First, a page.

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Cancer Immunol Res. 2015 Feb;3(2):125-35. doi: 10.1158/2326-6066.CIR-14-0127. Epub 2014 Sep 11.

The nonsignaling extracellular spacer domain of chimeric antigen receptors is decisive for in vivo antitumor activity.

Author information

1
Fred Hutchinson Cancer Research Center, Clinical Research Division, Program in Immunology, Seattle, Washington. University of Würzburg, Department of Medicine II - Hematology and Medical Oncology, Würzburg, Germany.
2
Fred Hutchinson Cancer Research Center, Clinical Research Division, Program in Immunology, Seattle, Washington.
3
Seattle Children's Research Institute, Ben Towne Center for Childhood Cancer Research, Seattle, Washington. Department of Medicine, University of Washington, Seattle, Washington.
4
Department of Cancer Biology, The Scripps Research Institute, Jupiter, Florida. Department of Molecular Therapeutics, The Scripps Research Institute, Jupiter, Florida.
5
Fred Hutchinson Cancer Research Center, Clinical Research Division, Program in Immunology, Seattle, Washington. Seattle Children's Research Institute, Ben Towne Center for Childhood Cancer Research, Seattle, Washington. Department of Pediatrics, University of Washington, Seattle, Washington.
6
Fred Hutchinson Cancer Research Center, Clinical Research Division, Program in Immunology, Seattle, Washington. Department of Medicine, University of Washington, Seattle, Washington. Technical University of Munich, Institute for Advanced Study, Munich, Germany. sriddell@fhcrc.org.

Abstract

The use of synthetic chimeric antigen receptors (CAR) to redirect T cells to recognize tumor provides a powerful new approach to cancer immunotherapy; however, the attributes of CARs that ensure optimal in vivo tumor recognition remain to be defined. Here, we analyze the influence of length and composition of IgG-derived extracellular spacer domains on the function of CARs. Our studies demonstrate that CD19-CARs with a long spacer from IgG4 hinge-CH2-CH3 are functional in vitro but lack antitumor activity in vivo due to interaction between the Fc domain within the spacer and the Fc receptor-bearing myeloid cells, leading to activation-induced T-cell death. We demonstrate that in vivo persistence and antitumor effects of CAR-T cells with a long spacer can be restored by modifying distinct regions in the CH2 domain that are essential for Fc receptor binding. Our studies demonstrate that modifications that abrogate binding to Fc receptors are crucial for CARs in which a long spacer is obligatory for tumor recognition as shown here for a ROR1-specific CAR. These results demonstrate that the length and composition of the extracellular spacer domain that lacks intrinsic signaling function can be decisive in the design of CARs for optimal in vivo activity.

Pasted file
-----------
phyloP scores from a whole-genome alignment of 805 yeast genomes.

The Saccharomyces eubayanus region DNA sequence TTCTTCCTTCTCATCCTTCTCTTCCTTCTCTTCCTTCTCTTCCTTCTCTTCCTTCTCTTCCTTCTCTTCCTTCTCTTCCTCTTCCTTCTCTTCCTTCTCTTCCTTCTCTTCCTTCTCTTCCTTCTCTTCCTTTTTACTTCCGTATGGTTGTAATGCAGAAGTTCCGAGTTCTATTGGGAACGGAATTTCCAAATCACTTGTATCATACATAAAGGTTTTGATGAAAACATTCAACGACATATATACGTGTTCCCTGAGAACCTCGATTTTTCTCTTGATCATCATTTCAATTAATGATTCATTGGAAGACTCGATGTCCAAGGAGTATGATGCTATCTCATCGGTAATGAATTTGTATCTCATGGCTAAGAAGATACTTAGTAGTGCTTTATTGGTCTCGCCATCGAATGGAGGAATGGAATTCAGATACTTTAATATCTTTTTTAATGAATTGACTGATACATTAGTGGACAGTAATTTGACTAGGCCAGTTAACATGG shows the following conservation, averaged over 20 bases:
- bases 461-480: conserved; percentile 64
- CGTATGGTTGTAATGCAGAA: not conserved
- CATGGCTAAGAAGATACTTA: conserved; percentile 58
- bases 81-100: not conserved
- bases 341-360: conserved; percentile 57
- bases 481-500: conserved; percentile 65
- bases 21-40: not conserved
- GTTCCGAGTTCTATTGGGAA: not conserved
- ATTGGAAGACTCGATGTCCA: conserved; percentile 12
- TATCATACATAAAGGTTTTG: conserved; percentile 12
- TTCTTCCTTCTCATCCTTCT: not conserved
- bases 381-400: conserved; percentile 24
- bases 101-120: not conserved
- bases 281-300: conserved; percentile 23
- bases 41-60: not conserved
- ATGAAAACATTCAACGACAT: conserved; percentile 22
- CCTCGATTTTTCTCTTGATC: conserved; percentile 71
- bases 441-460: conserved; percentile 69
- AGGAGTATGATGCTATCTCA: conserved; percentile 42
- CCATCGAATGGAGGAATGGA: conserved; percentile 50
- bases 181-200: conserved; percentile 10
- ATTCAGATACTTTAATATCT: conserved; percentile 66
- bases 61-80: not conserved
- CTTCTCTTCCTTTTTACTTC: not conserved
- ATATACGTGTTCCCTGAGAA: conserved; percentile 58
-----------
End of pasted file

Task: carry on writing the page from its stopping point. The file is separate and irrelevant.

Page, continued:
PMID:
25212991
PMCID:
PMC4692801
DOI:
10.1158/2326-6066.CIR-14-0127
[Indexed for MEDLINE]
Free PMC Article

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